Retailers eke out annual gain despite lackluster holiday sales
Weaker than expected December sales undercut November gains, producing mixed holiday season results for Michigan’s retail industry, according to the Michigan Retail Index, a joint project of Michigan Retailers Association and the Federal Reserve Bank of Chicago.
“Holiday sales were uneven. For every five retailers, roughly two increased sales, two experienced decreases and one matched last year’s,” MRA President and CEO James P. Hallan said.
Retailers’ holiday sales declined an average 0.2 percent from the 2015 holiday season. Forty percent of retailers registered gains, 42 percent declines and 18 percent said sales were flat.
Going into the season, 63 percent of MRA members projected their sales would increase, while only 9 percent expected them to slip. Their forecasts averaged plus-2.1 percent.
However, year-over-year sales for all of 2016 were positive. They rose an average of 0.5 percent, with 51 percent of retailers growing sales and 37 percent experiencing decreases.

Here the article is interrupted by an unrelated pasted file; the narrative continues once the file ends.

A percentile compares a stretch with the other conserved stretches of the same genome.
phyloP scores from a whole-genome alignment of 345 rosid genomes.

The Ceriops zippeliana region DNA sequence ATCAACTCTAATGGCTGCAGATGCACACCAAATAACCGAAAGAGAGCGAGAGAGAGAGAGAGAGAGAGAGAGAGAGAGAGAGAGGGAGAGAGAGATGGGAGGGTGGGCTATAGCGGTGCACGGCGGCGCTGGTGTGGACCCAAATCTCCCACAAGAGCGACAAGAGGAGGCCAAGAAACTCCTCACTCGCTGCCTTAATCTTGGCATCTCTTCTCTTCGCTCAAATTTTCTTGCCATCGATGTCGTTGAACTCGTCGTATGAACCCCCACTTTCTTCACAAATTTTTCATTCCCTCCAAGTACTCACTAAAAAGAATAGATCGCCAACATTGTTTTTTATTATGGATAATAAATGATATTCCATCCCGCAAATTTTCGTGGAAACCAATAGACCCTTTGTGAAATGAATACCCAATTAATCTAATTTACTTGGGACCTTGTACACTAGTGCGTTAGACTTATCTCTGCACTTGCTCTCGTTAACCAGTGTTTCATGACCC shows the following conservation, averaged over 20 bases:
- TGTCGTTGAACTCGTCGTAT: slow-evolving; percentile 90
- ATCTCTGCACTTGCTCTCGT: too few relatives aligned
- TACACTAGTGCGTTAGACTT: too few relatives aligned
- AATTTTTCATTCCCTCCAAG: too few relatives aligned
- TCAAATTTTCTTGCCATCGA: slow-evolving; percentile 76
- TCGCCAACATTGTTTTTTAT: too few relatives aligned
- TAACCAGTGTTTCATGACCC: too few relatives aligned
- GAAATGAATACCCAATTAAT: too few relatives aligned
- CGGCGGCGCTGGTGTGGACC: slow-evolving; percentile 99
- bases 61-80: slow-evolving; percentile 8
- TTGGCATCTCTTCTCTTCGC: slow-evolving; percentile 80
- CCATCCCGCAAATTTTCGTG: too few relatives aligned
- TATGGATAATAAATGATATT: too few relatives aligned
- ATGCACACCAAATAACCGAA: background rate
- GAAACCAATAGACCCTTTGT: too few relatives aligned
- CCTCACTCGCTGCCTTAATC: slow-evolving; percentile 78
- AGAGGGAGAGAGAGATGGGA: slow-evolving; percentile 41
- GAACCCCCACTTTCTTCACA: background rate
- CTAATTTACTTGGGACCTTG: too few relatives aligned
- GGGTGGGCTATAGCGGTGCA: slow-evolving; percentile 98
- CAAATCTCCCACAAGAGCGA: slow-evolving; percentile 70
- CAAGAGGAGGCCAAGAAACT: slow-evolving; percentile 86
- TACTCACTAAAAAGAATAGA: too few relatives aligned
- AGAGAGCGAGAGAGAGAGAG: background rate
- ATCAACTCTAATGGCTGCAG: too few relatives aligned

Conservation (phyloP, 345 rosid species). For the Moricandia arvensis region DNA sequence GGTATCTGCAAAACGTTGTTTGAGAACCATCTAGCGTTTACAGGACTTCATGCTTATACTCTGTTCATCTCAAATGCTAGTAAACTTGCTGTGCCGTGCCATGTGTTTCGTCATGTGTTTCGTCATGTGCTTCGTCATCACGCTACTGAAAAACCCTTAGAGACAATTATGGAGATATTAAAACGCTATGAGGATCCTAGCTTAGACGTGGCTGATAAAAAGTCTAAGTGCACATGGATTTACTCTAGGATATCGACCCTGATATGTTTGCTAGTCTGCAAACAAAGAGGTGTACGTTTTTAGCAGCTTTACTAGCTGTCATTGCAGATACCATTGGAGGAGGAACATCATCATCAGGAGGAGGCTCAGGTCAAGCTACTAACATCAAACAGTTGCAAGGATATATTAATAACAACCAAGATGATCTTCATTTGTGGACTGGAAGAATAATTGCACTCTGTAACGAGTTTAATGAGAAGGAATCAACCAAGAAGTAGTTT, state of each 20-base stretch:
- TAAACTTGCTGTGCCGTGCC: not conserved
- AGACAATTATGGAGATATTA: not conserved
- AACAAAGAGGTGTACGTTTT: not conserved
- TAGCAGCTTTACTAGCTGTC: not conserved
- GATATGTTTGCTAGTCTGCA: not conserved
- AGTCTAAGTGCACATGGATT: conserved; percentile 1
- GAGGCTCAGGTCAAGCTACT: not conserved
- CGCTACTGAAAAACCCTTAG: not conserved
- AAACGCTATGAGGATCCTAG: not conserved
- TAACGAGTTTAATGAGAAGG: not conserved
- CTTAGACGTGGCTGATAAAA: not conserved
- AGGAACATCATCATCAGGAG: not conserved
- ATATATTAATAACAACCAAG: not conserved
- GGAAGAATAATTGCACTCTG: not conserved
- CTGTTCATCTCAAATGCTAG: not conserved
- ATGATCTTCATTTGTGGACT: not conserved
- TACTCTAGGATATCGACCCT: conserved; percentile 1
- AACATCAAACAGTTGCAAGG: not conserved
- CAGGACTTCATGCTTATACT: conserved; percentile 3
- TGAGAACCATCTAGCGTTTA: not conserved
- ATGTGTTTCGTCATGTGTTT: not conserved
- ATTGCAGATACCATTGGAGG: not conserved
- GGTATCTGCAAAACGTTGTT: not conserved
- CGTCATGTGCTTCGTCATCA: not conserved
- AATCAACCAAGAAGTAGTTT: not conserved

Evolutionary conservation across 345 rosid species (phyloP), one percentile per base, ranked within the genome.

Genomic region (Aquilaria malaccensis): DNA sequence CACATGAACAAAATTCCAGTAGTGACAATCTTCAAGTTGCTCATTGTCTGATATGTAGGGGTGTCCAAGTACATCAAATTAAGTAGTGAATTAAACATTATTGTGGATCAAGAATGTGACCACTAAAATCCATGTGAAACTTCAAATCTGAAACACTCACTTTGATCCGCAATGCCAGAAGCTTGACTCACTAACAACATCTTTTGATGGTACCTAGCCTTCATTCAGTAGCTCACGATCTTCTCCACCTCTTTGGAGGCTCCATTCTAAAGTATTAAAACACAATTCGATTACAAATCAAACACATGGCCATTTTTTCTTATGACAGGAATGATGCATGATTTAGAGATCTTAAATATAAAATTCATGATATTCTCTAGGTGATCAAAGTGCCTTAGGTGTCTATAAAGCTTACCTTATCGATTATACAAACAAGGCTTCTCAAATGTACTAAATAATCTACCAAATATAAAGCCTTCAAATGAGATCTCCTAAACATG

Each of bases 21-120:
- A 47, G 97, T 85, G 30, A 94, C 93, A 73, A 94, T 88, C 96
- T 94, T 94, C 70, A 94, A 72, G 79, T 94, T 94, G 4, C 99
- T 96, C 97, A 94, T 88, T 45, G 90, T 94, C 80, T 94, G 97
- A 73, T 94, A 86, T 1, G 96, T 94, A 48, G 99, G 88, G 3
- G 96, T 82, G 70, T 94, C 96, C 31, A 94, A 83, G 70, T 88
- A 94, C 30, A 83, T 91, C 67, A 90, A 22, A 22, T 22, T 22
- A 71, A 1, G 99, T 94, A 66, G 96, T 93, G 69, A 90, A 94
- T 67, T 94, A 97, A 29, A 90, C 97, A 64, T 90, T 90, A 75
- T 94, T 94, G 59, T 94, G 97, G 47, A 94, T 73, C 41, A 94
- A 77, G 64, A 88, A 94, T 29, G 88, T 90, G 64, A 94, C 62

The Michigan Retail Index survey for December alone found 39 percent of retailers increased sales over the same month last year, while 41 percent recorded declines and 20 percent reported no change. The results create a seasonally adjusted performance index of 52.0, down from 55.7 in November. A year ago in December, the performance index stood at 48.7.
The 100-point index gauges the performance of the state’s overall retail industry, based on monthly surveys conducted by MRA and the Federal Reserve Bank of Chicago’s Detroit branch. Index values above 50 generally indicate positive activity; the higher the number, the stronger the activity.
Looking forward, 36 percent of retailers expect sales during first quarter 2017 to increase over the same period last year, while 20 percent project a decrease and 44 percent no change. That puts the seasonally adjusted outlook index at 65.3, down from 83.5 in November. A year ago in December, the outlook index stood at 71.
Across the nation, retail sales excluding autos and gasoline were flat for December, the U.S. Commerce Department reported.
Independently, National Retail Federation economists said U.S. holiday sales increased 4 percent over last year.
William Strauss is senior economist and economic advisor with the Federal Reserve Bank of Chicago. He can be reached at (312) 322-8151.